By Bill Finley
Reeling from a rash of breakdowns that has developed into what can only be described as a crisis for the track and for the entire sport, track management at Churchill Downs Incorporated (CDI) announced Friday that racing will be suspended at Churchill after Sunday's card and that the remainder of the scheduled meet will be run at Ellis Park.
The first day of racing at Ellis will be held on June 10. The Churchill-at-Ellis meet will end on July 3.
Racing at Churchill will be held as scheduled this Saturday and Sunday.
“The team at Churchill Downs takes great pride in our commitment to safety and strives to set the highest standard in racing, consistently going above and beyond the regulations and policies that are required,” said Bill Carstanjen, CEO of CDI in a statement. “What has happened at our track is deeply upsetting and absolutely unacceptable. Despite our best efforts to identify a cause for the recent horse injuries, and though no issues have been linked to our racing surfaces or environment at Churchill Downs, we need to take more time to conduct a top-to-bottom review of all of the details and circumstances so that we can further strengthen our surface, safety and integrity protocols.”
Carstanjen's statement continued: “In addition to our commitment to providing the safest racing environment for our participants, we have an immense responsibility as the economic engine of the Thoroughbred industry in Kentucky which provides jobs and income for thousands of families every day. By relocating the remainder of the meet to Ellis Park, we are able to maintain this industry ecosystem with only minor disruption. We are grateful to the Kentucky horsemen for their support, resiliency and continued partnership as we collectively work to find answers during this time.”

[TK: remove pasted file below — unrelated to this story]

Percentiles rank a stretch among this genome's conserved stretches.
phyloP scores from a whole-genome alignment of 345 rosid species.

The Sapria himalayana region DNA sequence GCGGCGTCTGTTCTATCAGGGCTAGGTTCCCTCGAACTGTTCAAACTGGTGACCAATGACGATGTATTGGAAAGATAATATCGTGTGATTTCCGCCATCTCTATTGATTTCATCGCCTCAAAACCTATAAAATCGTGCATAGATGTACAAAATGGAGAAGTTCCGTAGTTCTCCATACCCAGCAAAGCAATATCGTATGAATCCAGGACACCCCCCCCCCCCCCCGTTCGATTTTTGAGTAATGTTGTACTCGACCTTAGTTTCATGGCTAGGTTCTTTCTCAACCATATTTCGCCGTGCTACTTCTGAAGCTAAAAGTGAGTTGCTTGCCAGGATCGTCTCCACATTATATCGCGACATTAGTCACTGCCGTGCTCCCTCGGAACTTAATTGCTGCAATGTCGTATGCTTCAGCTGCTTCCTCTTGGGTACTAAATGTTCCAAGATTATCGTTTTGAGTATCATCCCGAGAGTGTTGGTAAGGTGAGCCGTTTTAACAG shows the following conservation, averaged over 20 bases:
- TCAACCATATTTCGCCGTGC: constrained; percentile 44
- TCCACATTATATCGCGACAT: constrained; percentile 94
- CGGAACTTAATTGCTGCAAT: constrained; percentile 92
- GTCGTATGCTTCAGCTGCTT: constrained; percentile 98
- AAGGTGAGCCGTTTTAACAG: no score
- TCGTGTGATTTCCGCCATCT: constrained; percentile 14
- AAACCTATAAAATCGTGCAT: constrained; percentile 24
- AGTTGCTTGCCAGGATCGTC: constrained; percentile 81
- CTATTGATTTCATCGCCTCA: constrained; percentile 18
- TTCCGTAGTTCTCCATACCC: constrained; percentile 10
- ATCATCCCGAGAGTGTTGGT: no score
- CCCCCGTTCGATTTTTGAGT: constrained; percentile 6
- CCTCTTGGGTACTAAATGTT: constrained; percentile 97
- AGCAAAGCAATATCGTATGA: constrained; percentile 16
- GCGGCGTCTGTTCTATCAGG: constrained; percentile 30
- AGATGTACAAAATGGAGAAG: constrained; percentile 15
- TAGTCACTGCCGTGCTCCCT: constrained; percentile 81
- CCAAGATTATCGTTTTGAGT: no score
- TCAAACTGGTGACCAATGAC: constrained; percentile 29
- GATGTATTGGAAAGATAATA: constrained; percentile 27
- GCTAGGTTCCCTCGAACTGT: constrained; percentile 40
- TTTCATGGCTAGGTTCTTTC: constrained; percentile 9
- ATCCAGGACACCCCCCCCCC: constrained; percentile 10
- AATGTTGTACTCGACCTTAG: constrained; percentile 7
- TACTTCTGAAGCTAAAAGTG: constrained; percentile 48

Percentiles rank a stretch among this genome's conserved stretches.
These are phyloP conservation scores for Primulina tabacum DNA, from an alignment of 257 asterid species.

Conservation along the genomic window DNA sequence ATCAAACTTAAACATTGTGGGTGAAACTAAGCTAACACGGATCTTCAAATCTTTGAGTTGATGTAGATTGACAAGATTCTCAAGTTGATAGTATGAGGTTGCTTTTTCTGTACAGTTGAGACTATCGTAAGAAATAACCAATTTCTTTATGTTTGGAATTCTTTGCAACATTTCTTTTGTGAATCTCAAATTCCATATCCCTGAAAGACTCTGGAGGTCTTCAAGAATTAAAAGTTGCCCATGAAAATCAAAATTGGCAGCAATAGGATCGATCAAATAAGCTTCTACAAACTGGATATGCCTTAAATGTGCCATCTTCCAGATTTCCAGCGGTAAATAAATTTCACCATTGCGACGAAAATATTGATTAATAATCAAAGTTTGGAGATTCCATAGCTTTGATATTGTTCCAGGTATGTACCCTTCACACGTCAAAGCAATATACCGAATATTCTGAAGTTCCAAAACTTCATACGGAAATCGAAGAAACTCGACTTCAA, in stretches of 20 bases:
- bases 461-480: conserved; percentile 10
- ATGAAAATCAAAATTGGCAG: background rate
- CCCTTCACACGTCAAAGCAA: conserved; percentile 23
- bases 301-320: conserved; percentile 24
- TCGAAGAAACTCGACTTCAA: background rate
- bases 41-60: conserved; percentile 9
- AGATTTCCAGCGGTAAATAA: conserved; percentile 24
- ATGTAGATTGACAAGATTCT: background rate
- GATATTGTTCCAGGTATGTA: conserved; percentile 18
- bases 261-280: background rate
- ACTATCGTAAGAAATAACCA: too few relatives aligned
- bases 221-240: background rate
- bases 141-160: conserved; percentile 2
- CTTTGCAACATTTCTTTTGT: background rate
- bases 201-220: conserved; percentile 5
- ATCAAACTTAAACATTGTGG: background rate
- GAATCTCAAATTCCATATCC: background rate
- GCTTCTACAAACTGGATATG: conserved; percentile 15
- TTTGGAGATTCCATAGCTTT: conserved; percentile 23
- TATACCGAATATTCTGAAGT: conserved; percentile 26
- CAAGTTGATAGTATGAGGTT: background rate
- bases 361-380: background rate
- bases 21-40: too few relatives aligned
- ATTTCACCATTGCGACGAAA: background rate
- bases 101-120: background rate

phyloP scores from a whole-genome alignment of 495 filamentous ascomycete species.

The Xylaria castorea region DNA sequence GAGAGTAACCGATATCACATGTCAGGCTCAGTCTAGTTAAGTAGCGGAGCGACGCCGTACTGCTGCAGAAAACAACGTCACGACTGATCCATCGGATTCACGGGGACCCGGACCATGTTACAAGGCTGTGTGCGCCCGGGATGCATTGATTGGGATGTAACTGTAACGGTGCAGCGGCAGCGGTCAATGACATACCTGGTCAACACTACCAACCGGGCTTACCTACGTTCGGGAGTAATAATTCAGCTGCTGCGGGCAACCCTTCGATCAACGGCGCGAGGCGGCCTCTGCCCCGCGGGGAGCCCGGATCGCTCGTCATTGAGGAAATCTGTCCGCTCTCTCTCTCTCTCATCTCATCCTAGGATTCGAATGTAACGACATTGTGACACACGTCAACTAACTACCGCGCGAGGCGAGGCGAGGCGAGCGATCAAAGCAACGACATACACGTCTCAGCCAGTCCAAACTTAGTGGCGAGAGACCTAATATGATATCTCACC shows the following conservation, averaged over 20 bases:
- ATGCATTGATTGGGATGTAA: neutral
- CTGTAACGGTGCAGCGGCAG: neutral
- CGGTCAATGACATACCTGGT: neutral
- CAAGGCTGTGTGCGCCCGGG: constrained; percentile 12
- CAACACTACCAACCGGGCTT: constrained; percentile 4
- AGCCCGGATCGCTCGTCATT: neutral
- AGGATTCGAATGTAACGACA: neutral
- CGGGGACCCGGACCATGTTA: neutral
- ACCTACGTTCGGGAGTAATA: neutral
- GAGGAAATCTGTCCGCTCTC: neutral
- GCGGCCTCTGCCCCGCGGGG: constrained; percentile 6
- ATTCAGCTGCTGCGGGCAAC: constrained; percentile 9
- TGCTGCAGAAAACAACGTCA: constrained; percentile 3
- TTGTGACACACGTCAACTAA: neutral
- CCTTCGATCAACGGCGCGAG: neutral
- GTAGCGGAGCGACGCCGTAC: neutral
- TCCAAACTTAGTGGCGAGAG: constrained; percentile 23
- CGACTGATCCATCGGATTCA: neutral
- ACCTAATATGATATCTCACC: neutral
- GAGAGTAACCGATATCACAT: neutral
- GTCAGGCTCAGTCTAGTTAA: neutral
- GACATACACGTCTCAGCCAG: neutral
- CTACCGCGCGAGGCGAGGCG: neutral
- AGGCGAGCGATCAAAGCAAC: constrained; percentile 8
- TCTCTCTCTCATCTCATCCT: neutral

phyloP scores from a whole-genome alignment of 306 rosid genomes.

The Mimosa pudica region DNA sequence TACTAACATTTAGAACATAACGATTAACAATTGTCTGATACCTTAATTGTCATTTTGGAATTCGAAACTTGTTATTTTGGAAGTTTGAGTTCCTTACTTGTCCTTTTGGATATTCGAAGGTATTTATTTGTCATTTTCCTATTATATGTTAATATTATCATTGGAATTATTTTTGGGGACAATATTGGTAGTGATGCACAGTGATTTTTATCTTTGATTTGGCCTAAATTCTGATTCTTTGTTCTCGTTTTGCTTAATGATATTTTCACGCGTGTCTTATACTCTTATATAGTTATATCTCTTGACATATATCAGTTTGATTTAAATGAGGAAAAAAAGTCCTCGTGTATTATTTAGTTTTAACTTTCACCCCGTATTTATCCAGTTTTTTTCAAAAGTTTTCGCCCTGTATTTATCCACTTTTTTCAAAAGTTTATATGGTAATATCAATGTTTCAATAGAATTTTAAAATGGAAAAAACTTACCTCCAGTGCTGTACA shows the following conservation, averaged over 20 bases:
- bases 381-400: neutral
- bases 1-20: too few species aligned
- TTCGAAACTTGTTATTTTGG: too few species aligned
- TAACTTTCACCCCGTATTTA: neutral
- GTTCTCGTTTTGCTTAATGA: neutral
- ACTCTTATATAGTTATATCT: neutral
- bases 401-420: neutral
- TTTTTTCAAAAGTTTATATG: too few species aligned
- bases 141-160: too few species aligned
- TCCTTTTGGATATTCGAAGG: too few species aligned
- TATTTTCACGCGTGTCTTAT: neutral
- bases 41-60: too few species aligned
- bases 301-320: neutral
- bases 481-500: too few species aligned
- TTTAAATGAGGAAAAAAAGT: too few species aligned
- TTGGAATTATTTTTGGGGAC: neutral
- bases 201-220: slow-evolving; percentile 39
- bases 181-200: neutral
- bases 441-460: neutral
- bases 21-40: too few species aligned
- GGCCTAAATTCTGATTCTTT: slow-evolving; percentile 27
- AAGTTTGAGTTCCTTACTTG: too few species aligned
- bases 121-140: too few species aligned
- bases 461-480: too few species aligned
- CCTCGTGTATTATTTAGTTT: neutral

Shortly after the Churchill statement was released, the Horseracing Integrity and Safety Authority (HISA) put out a release of its own, saying that it had recommended that the meet be suspended. HISA does not have the authority to close a meet down but can prevent a track from sending out its simulcasting signal if it feels that track is not making their best effort to deal with breakdowns and other safety issues.